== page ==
For those of you worried about this season being the last, fear not. The CW has picked up Supernatural for an eighth season. Which means that as we barrel down the final stretch of episodes, it's probably safe to say a gigantic cliffhanger is on the way.
But what is everything leading up to?
For a good majority of the season, the main villain, the Leviathan, have slimed their way to the background while trying to carry out their devious fast food plan to eat the human race. They've been plotting and excavating and copying famous celebrities, but because Sam and Dean have had no idea how to kill the creatures from Purgatory, they've pretty much just left them alone. Or tried to avoid them.
Except "Reading is Fundamental" really focused on the core mythology of the Leviathan arc and packed so much information in that I'll probably need to play a few rounds of Sorry! before I fully process it all.
The key to the home stretch involves Dick Roman's red clay tablet the brothers stole last episode. Turns out God had a soft spot for diary writing and using his scribe Metatron, crafted the aptly named "Word of God." Guess God decided to have a backup plan in case somebody wanted to let the Leviathan loose.
It makes sense for the Winchesters to retrieve the tablet as it finally helps their cause for victory, but why would Dick Roman want it? Does it do more than explain how to defeat them?
Clearly there's a deep seated power beyond simple sentences. After all, women all over seemed to give birth and it even awoke the catatonic Castiel. But what benefit would the Leviathan gain, especially in trying to eat everyone?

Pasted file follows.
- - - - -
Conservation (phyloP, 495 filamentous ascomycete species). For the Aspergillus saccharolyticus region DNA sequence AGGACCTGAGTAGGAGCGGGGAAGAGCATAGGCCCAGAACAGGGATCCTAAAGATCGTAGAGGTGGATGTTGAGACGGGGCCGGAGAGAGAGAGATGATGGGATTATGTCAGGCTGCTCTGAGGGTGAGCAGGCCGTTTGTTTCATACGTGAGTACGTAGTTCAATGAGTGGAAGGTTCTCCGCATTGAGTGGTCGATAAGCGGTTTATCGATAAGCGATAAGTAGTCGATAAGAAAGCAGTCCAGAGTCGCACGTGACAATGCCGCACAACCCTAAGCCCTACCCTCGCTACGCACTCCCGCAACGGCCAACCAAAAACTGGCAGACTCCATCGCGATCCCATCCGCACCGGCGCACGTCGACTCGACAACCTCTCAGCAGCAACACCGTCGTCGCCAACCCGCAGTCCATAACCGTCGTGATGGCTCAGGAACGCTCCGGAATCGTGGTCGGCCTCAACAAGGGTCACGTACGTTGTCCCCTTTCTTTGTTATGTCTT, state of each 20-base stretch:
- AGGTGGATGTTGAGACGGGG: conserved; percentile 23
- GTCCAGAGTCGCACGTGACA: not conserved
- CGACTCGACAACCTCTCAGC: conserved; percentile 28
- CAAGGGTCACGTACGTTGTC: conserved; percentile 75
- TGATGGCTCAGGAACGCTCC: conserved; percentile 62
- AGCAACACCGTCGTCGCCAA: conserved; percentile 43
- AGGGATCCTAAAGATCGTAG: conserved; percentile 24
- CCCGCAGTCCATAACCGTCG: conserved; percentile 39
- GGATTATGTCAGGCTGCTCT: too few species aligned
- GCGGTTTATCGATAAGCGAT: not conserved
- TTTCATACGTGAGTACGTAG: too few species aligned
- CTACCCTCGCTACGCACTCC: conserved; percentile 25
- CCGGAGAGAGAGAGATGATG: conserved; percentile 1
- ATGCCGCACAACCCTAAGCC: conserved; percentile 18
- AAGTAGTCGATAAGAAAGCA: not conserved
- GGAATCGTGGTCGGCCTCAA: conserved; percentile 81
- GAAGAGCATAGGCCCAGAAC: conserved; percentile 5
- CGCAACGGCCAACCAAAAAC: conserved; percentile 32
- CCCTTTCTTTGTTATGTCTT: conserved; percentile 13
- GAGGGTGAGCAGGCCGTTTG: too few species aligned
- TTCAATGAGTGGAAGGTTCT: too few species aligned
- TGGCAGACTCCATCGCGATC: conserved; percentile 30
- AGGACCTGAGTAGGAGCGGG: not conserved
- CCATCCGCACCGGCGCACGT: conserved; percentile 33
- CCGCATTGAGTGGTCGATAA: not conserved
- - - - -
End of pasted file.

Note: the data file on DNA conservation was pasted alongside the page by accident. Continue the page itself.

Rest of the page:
Once again, I'm pleased to see Misha Collins back, even if he plays a more insane version of his angel character. Castiel's non stop gibberish about cat's penises and the path of bees is but a small sample of the broken angel. While he seems rather content and spends a lot of his time smiling and acting extremely childlike (even more so than usual,) there's a sad recognition of the pain and suffering he's bestowed upon himself.
Castiel wants to atone for his actions and if eliminating the sanity he once had for this simpler version, he would gladly take the punishment.
It's funny that as viewers, we both got Bobby and Castiel back on the show, but they aren't the same people we once knew. The former is a haunted mess and the latter signing up for his role in "Angel, Interrupted". I wonder what their final end game will be.
It seems pretty obvious that on some level, the end game for the season will certainly include the crashing of entities from the angels, demons, Leviathan, and of course, world saving heroes, Sam and Dean.
And I love that that biblical feel returned while again bringing things back to the past with the renewed focus on angels and demons. They may have been pushed out of the way for the black oozed Leviathan, but I have a feeling they will be making their comeback tour pretty soon.
After all, Meg's comments about Crowley being the main focus was a rather interesting point and potential lead in to next season. Dean may have scoffed at the idea with his more pressing matters, but the King of Hell should never be counted out. Especially when Mark Sheppard portrays him wonderfully.
So while his evil presence might be a future cause (at least for Sam and Dean for now) the brothers finally know how to kill the Leviathan. Finally! All you need is your typical righteous mortal bone washed in the blood of the three fallen. Available at your local Wal-Mart obviously. With Castiel offering up the first part, the question remains: who and where are the other two?
Yet, the episode refused to stop there giving (for me at least) a reason to like and even fear the Leviathan. It's no secret that I've found them rather bland, but Edgar shoving his hands inside the angels and proving their powerlessness was kind of cool. I always thought the winged ones had the upper hand, but it looks as though even they are useless when it comes to Leviathan. Uh oh, Kevin. Looks like you've got a new babysitter to deal with now and he's not really a nice guy.
Supernatural really stepped it up in terms of story, pushing things dramatically forward while giving time for a few more emotional moments with Castiel. I love that things feel like they are coming to a head and hopefully that driving force powers through to the end.
Sean McKenna was a TV Fanatic Staff Writer. He retired in May of 2017. Follow him on Twitter.